If I haven’t convinced you by now to start a concept wardrobe, here are the main reasons to do so:

  • Always have something appropriate to wear
  • Always look put together
  • Save time getting dressed
  • Develop your personal signature style
  • Save money by buying fewer but better items of clothing
  • Free up money to invest in higher quality pieces
  • More sustainable and better for the environment

Your wardrobe as an investment

It’s simple, instead of treating clothes shopping as a pastime, treat it as an investment. An investment in your wardrobe is an investment in yourself! What's the point of buying cheap, trendy clothes that fall apart after wearing them a few times, when you could be investing in high-quality items that will last you for years and make you look good every time you wear them? (And I am not talking about luxury clothing, just high-quality garments).

Make your wardrobe a conscious investment object. It will show when you wear your clothes. Each piece should be selected with a purpose in mind, how well it fits you, and how well it goes with other items in your wardrobe. If a garment does not tick these boxes it's not worth your time.

Okay, let's do it!

Like with all things in life, two things are key when it comes to creating your perfect wardrobe - patience and proper planning. It took me a while to curate my ideal wardrobe. And it's never finished, it's ever-evolving - a constant work in progress with new items added along the way. So don't expect any overnight miracles for your fashion woes.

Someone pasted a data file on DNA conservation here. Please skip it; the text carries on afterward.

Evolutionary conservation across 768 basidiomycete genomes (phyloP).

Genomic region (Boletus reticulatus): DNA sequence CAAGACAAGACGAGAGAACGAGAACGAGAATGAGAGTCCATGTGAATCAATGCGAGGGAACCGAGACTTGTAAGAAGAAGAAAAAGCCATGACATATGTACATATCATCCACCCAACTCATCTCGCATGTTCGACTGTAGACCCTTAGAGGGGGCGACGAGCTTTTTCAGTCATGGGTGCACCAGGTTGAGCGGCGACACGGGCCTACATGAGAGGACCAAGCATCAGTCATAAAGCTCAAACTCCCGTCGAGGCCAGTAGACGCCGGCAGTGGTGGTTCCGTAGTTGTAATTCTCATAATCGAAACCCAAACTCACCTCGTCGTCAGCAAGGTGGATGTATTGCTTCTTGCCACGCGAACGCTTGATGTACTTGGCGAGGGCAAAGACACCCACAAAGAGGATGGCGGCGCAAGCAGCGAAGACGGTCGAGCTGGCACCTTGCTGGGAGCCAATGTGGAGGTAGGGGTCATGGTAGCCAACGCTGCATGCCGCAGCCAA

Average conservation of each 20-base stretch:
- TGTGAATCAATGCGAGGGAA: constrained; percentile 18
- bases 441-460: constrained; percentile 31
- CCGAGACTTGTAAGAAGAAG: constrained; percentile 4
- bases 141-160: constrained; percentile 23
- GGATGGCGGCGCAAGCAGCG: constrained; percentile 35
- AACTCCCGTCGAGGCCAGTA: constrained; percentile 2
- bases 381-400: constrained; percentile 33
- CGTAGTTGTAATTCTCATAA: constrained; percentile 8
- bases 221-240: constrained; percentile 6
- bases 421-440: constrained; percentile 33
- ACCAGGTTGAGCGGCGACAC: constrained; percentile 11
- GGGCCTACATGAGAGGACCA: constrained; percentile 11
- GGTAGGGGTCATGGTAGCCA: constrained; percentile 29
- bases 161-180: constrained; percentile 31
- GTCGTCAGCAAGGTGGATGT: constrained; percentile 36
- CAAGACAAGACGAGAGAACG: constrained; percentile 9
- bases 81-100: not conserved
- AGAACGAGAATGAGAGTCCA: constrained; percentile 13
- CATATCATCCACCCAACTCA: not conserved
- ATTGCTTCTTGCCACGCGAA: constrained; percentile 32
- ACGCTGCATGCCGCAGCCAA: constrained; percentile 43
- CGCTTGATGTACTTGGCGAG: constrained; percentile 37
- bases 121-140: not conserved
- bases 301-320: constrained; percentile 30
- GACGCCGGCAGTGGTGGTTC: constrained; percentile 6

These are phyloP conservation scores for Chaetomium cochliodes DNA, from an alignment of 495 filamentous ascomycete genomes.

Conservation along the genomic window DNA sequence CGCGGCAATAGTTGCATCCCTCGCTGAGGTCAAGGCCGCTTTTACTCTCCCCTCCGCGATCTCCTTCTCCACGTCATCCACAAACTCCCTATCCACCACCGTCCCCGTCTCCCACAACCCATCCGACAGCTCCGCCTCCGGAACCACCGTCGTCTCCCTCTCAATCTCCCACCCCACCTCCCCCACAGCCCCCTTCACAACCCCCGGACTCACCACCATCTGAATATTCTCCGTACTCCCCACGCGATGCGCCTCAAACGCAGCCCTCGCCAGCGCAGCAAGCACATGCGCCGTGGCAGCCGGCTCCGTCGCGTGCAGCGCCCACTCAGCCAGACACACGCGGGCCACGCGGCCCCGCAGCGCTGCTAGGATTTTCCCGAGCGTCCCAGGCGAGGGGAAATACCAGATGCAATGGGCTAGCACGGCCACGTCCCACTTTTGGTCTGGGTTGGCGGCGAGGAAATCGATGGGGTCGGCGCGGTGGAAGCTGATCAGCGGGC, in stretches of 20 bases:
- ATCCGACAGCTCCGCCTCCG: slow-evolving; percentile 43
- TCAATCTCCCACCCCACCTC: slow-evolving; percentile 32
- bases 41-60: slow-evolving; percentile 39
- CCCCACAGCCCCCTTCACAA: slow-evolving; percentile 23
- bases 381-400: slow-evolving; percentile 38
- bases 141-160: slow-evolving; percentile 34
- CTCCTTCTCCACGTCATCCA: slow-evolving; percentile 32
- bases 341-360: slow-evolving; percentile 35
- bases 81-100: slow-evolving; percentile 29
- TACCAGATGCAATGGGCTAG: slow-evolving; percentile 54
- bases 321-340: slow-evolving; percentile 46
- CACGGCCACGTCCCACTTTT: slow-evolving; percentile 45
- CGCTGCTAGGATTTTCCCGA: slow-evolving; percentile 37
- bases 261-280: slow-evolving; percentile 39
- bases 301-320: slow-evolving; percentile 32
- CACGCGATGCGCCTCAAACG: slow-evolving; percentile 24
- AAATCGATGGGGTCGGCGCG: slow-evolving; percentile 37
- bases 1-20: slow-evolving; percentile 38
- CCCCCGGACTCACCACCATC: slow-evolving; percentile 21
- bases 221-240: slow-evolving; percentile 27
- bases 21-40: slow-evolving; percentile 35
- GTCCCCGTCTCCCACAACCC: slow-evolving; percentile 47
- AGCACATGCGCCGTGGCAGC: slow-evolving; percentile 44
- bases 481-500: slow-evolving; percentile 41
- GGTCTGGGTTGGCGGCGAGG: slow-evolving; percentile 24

But, the planning of my wardrobe made me really think about my personal style and what types of clothing I actually need; which colours suit me, which cuts flatter my body shape and what kinds of fabrics I like - something I had never considered before.

Doing this made shopping for new items to add to my wardrobe (or to replace no longer wearable ones) much easier because the choice of potential new clothes for my wardrobe is now much smaller and far less overwhelming. And the plan for your wardrobe is something that you can lay down overnight (or whenever you want).

So if you are ready to go on a journey to create your ideal wardrobe, I hope that you will find inspiration and guidance on the concept wardrobe and stop mindless shopping sprees. Instead, invest in your wardrobe, your personal style and yourself. Let's get started!